Through horizon scanning, Talwar was able to develop two separate stories about the future; the goal of which is to abandon current paradigms and challenge thinking on where healthcare could go when the main drivers play out.

Talwar's first scenario was one of collapse and rehabilitation, postulating that following public sector cuts and erosion of trust in the system, the NHS will collapse. There will be salary freezes, a decline in non-core services and a cut in drug approvals from NICE as the system works to right itself. This will lead to rise in A&E admissions, more hospitals failing, an increase in patients going private, and a 'brain drain' of key skills. The new government in 2015 will be forced to focus on local/community-based innovation and the introduction of radical initiatives such as opening treatment centres in schools during the evenings to make cost-effective use of public facilities. The emphasis would be on genetic profiling to know how better to target the health of the nation.

In the second scenario Talwar put forward, science will lead the way. Radical cuts will drive radical reform and the focus will be on the private sector and open innovation. Pharma will need to provide underwritten business cases for new drugs and more risk and reward programmes will surface. We could see the first innovation millionaires during this time.

Talwar's stories were presented to 120 senior NHS clinicians and influencers and respondents were split down the middle on which scenario they thought was most plausible. When asked to present their own scenario for the future of the NHS, a third potential outcome emerged: one of crisis in which the NHS never fully recovers, indicating the low morale prevalent in the current structure.

Based on this research, however, Aitchison concluded that BI is not currently addressing the big questions. But just how does the industry go about redefining its business model to meet the challenges of the future?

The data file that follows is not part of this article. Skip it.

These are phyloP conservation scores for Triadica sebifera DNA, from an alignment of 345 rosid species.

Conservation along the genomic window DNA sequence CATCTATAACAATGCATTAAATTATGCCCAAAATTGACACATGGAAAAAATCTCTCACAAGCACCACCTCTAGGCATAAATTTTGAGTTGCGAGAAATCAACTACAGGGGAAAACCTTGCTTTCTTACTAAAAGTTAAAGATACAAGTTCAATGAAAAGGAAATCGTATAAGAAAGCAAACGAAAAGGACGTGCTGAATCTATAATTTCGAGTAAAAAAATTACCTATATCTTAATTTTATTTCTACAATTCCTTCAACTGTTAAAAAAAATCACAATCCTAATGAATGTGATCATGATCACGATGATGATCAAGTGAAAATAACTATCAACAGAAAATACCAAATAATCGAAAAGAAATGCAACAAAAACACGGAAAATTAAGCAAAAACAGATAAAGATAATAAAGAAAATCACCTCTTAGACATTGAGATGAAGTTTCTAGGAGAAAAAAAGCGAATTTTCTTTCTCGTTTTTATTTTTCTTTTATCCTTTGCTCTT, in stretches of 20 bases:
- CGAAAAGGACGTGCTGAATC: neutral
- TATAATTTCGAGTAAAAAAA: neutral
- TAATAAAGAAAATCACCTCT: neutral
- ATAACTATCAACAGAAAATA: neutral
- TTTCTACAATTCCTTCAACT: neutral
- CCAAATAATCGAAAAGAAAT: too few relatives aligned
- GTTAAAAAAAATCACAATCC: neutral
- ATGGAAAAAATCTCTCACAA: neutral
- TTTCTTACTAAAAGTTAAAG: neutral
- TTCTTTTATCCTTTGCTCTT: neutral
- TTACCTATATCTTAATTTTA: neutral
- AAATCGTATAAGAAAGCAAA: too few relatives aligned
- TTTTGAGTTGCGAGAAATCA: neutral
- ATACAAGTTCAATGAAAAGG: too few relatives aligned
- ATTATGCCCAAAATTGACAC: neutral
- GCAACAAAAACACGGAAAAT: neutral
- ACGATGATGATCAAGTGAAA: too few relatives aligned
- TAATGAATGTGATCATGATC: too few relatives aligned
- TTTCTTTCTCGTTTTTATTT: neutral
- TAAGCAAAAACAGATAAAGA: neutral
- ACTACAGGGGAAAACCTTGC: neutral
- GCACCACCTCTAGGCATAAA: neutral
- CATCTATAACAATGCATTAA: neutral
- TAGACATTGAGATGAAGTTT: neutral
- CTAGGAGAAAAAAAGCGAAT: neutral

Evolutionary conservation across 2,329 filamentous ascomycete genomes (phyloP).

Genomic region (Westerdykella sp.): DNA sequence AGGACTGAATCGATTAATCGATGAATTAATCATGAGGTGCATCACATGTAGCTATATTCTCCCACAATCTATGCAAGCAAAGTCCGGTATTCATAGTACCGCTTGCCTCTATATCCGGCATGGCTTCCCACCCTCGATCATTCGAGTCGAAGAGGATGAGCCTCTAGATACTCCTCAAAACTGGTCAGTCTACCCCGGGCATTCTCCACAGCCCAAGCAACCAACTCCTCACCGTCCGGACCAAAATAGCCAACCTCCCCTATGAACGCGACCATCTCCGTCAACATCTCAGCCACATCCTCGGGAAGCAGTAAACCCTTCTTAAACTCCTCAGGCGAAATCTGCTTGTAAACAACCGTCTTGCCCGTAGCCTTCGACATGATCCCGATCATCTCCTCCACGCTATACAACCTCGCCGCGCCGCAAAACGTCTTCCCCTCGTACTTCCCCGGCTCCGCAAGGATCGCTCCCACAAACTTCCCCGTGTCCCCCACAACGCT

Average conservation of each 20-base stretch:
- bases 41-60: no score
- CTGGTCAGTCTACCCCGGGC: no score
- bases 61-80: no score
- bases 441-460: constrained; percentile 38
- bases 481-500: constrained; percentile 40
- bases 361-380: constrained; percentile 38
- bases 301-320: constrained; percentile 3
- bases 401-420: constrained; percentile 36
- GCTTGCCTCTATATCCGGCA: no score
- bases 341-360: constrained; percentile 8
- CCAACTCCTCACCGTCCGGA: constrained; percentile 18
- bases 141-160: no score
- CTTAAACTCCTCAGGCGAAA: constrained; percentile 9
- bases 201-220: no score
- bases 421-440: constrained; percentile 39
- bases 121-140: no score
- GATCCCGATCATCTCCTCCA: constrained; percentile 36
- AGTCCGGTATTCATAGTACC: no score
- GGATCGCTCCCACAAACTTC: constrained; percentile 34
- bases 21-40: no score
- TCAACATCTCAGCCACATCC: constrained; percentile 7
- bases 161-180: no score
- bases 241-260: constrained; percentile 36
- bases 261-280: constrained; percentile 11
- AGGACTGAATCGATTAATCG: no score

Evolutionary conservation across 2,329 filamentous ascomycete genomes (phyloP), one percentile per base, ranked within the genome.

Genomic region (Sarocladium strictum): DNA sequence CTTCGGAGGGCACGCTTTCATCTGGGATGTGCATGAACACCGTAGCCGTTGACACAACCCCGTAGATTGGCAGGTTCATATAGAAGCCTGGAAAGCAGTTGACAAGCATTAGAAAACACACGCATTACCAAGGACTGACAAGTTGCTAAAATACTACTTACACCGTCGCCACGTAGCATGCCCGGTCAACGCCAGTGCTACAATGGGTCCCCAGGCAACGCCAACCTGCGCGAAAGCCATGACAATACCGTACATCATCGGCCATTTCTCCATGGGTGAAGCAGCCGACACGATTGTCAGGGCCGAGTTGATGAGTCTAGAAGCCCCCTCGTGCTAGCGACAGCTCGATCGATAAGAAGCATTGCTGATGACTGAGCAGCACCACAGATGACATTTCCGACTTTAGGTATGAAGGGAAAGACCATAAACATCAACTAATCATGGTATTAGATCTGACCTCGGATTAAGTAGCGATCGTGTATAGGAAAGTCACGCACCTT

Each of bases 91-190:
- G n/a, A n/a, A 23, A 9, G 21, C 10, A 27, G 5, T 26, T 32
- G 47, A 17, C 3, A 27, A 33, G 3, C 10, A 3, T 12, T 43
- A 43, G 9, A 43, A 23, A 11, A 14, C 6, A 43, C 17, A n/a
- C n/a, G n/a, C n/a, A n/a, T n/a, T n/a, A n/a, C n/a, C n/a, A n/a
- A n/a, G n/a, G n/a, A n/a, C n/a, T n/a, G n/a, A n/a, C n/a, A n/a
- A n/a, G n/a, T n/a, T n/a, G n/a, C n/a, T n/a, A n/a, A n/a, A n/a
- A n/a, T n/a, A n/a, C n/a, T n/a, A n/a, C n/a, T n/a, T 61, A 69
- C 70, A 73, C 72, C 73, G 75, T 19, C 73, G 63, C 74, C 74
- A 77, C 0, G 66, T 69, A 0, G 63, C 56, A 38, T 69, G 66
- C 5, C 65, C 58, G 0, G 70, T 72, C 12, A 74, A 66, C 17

While challenging the way delegates think about how they move forward, keynote speaker, Dr Leandro Herrero, co-founder and CEO of the Chalfont Project, an international consulting firm of organisational architects, offered tangible guidelines on the steps BI should take to go about "reinventing" itself. The key attributes to reinvention are to move from teamwork to network, from analytical to synthesis and from best practice to disruptive ideas and practices, he said.

According to Dr Herrero there are ten steps to reinvention, which involve asking the following questions of yourself and your service:
1.  Am I needed? (What would happen if I did not exist?)
2.  If so, why me?
3.  What is unique? Most companies and their products are 'me toos'. To ensure longevity one must define one's own space and own it completely
4.  Speed, boldness and surprise are important. You must be courageous and ambitious; complacency and comfort kills
5.  Be disruptive — do that which is not anticipated, but keep it simple
6.  Make use of the collective brain
7.  Develop relevant new skills and toolkits
8.  Digitalise
9.  Write your 'sell by date'
10. Start this process all over again.

To embark on this journey successfully, however, the pharma industry must first "stop admiring its problems," Dr Herrero says. Problems can become the excuse for inertia and complacency.

Overcoming inertia
With the industry at a tipping point, change is inevitable and the key to BI's future lies in its ability to evolve effectively to meet the changing needs of its environment. Here's hoping the messages shared at the BHBIA conference go some way towards helping BI master the mystical art of alchemy.

The winning presentation at the BHBIA Conference, as voted for by delegates, was "Drilling for black gold in a regulated and complex environment" by Jeremy Fazal, market intelligence manager AstraZeneca, Nick Leon, director, Naked Eye Research, Nigel Griffiths, director, Insight Research Group and Brent Hooper, engagement manager, McKinsey and Co. They expressed from a first person point of view the challenges, frustrations and ultimately the true value of working in a non-traditional Business Insight matrix, incorporating two different agencies, client and consultant delivering insights that were utilised to the good of the brand.

For further coverage of the BHBIA conference, and the Best of Business Intelligence (BOBI) Awards see 2010 BOBI awards - winners and pictures.

The Author
Natalie Uhlarz is group editor of Pharmaceutical Marketing and Pharmaceutical Marketing Europe.

To comment on this article, email

23rd June 2010